“I carefully examined the President’s messages, to ascertain what he himself had said and proved upon the point. The result of this examination was to make the impression, that taking for true, all the President states as facts, he falls far short of proving his justification; and that the President would have gone farther with his proof, if it had not been for the small matter, that the truth would not permit him… Now I propose to try to show, that the whole of this, — issue and evidence — is, from beginning to end, the sheerest deception.… This strange omission, it does seem to me, could not have occurred but by design. My way of living leads me to be about the courts of justice; and there, I have sometimes seen a good lawyer, struggling for his client’s neck, in a desperate case, employing every artifice to work round, befog, and cover up, with many words, some point arising in the case, which he dared not admit, and yet could not deny…. Let him answer, fully, fairly, and candidly. Let him answer with facts, and not with arguments. Let him remember he sits where Washington sat, and so remembering, let him answer, as Washington would answer. As a nation should not, and the Almighty will not, be evaded, so let him attempt no envasion — no equivocation.…But if he can not, or will not do this — if on any pretence, or no pretence, he shall refuse or omit it, then I shall be fully convinced, of what I more than suspect already, that he is deeply conscious of being in the wrong that he feels the blood of this war, like the blood of Abel, is crying to Heaven against him. That originally having some strong motive — what, I will not stop now to give my opinion concerning — to involve the two countries in a war, and trusting to escape scrutiny, by fixing the public gaze upon the exceeding brightness of military glory — that attractive rainbow, that rises in showers of blood — that serpent’s eye, that charms to destroy he plunged into it, and has swept, on and on, till, disappointed in his calculation of the ease with which Mexico might be subdued, he now finds himself, he knows not where. How like the half insane mumbling of a fever-dream, is the whole war part of his late message!… So then, the national honor, security of the future, and every thing but territorial indemnity, may be considered the no-purposes, and indefinite, objects of the war!… If the prossecution of the war has, in expenses, already equalled the better half of the country, how long its future prosecution, will be in equalling, the less valuable half, is not a speculative, but a practical question, pressing closely upon us. And yet it is a question which the President seems to never have thought of. As to the mode of terminating the war, and securing peace, the President is equally wandering and indefinite. First, it is to be done by a more vigorous prossecution of the war in the vital parts of the enemies country; and, after apparently, talking himself tired, on this point, the President drops down into a half despairing tone, and tells us that “with a people distracted and divided by contending factions, and a government subject to constant changes, by successive revolutions, the continued success of our arms may fail to secure a satisfactory peace[.]” Then he suggests the propriety of wheedling the Mexican people to desert the counsels of their own leaders, and trusting in our protection, to set up a government from which we can secure a satisfactory peace; telling us, that “this may become the only mode of obtaining such a peace.” But soon he falls into doubt of this too; and then drops back on to the already half abandoned ground of “more vigorous prossecution.[“] All this shows that the President is, in no wise, satisfied with his own positions. First he takes up one, and in attempting to argue us into it, he argues himself out of it; then seizes another, and goes through the same process; and then, confused at being able to think of nothing new, he snatches up the old one again, which he has some time before cast off. His mind, tasked beyond its power, is running hither and thither, like some tortured creature, on a burning surface, finding no position, on which it can settle down, and be at ease.Again, it is a singular omission in this message, that it, no where intimates when the President expects the war to terminate. …As I have before said, he knows not where he is. He is a bewildered, confounded, and miserably perplexed man. God grant he may be able to show, there is not something about his conscious, more painful than all his mental perplexity!”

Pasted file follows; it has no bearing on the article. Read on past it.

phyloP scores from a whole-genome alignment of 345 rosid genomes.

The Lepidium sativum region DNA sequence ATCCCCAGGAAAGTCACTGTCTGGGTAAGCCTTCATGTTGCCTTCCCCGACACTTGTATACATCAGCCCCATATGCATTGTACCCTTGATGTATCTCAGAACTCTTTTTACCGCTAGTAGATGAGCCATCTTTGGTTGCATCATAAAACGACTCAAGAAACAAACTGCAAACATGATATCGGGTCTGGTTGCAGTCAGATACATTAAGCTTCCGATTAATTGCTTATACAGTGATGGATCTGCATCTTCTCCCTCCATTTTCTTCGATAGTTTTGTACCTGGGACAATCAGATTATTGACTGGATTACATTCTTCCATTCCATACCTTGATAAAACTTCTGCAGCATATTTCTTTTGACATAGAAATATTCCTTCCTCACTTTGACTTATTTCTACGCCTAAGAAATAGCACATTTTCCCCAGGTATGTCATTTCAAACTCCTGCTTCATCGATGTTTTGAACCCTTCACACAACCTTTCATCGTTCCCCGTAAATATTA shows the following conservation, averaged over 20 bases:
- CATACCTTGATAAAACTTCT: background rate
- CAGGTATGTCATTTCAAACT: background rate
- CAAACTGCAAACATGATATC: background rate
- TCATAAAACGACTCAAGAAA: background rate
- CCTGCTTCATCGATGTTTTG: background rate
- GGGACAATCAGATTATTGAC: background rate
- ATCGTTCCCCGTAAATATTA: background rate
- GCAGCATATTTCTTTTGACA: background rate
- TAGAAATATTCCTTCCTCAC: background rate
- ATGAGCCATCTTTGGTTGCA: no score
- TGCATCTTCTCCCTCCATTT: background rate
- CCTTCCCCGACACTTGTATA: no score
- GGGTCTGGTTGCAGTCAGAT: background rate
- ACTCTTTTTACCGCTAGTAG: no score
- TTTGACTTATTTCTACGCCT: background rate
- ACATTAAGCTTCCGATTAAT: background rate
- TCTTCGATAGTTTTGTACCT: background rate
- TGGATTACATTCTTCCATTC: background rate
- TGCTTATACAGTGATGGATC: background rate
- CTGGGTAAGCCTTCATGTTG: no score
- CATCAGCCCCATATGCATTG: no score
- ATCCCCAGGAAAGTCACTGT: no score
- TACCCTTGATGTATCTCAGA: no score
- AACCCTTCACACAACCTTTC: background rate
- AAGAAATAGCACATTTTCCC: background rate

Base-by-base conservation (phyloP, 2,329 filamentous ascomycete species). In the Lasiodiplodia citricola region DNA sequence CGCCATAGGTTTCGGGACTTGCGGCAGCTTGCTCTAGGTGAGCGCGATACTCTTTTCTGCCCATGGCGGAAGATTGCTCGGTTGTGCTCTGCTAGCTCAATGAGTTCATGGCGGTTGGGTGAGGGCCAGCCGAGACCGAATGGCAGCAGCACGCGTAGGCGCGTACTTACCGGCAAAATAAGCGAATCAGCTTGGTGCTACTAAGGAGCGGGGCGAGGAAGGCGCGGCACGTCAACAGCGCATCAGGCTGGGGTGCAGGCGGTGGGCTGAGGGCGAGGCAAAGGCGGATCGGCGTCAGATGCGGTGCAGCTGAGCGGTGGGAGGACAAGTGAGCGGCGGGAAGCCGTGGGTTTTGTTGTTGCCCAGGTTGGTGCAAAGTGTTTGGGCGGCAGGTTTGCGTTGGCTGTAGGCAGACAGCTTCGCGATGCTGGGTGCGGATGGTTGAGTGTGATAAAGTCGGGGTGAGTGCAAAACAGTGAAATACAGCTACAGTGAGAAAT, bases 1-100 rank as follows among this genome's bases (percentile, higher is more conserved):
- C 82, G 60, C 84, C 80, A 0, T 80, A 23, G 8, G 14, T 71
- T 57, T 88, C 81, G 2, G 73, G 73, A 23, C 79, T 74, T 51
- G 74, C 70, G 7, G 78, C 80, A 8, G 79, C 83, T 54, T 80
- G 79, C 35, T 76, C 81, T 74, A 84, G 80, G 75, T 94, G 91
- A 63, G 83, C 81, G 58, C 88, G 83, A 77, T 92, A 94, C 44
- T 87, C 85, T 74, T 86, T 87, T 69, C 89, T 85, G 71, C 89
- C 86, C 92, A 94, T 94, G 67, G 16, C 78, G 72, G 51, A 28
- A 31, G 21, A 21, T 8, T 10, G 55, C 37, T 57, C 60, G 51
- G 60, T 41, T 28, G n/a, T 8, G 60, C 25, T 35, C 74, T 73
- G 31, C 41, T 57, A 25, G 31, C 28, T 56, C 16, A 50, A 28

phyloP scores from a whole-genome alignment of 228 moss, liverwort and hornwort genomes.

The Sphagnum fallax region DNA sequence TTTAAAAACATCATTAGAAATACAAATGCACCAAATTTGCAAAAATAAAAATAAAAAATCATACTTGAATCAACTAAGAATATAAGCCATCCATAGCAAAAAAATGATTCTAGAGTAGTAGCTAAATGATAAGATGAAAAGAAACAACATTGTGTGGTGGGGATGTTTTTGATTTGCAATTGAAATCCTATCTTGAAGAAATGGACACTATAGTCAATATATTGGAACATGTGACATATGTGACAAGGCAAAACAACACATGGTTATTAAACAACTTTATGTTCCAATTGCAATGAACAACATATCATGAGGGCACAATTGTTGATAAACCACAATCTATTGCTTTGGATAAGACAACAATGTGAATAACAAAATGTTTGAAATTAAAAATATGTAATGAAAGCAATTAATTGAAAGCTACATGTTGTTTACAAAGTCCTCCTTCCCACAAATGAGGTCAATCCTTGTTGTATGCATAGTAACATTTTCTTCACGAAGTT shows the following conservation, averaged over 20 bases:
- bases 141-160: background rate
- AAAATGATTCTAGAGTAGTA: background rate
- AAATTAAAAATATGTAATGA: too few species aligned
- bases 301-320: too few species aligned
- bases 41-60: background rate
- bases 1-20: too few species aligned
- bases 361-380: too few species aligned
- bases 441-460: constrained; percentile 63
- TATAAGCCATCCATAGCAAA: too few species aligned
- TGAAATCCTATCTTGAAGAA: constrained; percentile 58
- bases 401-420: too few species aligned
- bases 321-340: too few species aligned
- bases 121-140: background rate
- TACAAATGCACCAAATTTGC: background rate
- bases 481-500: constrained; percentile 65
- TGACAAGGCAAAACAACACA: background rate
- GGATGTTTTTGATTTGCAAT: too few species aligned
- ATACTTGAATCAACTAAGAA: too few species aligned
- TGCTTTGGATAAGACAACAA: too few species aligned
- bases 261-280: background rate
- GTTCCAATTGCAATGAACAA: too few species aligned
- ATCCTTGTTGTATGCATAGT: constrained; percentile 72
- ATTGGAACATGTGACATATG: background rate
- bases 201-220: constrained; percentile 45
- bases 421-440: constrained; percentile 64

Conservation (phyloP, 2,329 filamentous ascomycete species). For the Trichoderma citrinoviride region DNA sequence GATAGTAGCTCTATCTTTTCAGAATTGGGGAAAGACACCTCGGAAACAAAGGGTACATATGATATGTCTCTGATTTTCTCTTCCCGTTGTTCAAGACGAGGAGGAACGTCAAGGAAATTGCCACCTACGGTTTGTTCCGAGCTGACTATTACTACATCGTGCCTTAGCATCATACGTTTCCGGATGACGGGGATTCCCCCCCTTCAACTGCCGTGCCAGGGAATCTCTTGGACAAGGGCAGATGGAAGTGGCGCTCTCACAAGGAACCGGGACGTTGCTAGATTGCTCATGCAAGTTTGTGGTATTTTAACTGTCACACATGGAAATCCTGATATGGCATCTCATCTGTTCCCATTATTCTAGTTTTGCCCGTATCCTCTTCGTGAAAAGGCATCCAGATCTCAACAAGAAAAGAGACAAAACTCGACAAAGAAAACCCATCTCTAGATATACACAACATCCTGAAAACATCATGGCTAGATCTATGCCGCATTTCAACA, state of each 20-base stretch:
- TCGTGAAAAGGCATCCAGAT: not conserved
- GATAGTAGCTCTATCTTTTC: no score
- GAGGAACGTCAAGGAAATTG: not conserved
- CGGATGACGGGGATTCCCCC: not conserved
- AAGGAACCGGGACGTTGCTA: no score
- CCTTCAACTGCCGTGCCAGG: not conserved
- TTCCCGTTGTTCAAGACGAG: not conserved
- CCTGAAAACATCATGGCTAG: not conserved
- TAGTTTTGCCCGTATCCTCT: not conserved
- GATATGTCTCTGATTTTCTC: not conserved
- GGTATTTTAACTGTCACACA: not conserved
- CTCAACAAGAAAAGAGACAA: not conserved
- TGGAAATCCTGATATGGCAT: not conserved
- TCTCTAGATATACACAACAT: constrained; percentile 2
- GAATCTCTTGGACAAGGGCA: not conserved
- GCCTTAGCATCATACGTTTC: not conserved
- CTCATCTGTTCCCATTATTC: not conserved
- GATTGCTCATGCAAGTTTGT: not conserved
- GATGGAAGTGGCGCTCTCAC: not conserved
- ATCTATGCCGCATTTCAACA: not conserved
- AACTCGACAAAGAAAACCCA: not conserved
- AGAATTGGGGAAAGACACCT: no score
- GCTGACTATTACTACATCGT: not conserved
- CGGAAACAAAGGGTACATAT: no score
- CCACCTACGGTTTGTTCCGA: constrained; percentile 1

“Allow the President to invade a neighboring nation whenever he shall deem it necessary to repel an invasion, and you allow him to do so whenever he may choose to say he deems it necessary for such purpose, and you allow him to make war at pleasure. Study to see if you can fix any limit to his power in this respect, after having given him so much as you propose. If to-day he should choose to say he thinks it necessary to invade Canada to prevent the British from invading us, how could you stop him? You may say to him, — “I see no probability of the British invading us”; but he will say to you, “Be silent: I see it, if you don’t.”